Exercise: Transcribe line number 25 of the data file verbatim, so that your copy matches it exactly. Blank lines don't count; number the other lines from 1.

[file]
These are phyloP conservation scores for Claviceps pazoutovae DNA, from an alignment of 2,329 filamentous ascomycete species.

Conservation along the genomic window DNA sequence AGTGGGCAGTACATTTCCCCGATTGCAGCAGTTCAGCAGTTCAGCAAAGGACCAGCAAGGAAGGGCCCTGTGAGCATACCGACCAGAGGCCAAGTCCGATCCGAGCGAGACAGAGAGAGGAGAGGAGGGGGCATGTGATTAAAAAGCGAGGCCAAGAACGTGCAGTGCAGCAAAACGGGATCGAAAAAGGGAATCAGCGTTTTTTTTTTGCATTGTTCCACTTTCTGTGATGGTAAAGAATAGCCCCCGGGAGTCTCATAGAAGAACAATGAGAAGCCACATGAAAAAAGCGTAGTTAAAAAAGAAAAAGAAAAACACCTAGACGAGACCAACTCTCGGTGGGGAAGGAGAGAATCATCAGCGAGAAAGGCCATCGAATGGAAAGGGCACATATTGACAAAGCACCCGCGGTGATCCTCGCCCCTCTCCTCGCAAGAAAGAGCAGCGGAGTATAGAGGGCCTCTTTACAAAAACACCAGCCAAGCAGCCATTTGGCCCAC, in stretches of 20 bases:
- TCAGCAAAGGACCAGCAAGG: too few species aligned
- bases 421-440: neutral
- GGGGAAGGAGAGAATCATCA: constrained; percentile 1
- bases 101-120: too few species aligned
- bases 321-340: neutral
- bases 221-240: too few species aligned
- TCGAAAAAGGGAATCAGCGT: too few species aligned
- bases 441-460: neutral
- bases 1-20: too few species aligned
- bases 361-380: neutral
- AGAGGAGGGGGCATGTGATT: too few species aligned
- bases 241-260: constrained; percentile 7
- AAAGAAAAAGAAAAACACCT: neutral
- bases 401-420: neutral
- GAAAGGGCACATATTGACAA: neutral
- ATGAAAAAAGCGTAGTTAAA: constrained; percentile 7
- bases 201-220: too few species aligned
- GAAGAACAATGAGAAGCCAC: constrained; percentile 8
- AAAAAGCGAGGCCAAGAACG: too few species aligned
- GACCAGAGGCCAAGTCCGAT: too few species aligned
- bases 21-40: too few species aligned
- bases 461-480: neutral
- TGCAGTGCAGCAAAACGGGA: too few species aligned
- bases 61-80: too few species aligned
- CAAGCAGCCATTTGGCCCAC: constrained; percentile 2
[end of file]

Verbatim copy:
- TGCAGTGCAGCAAAACGGGA: too few species aligned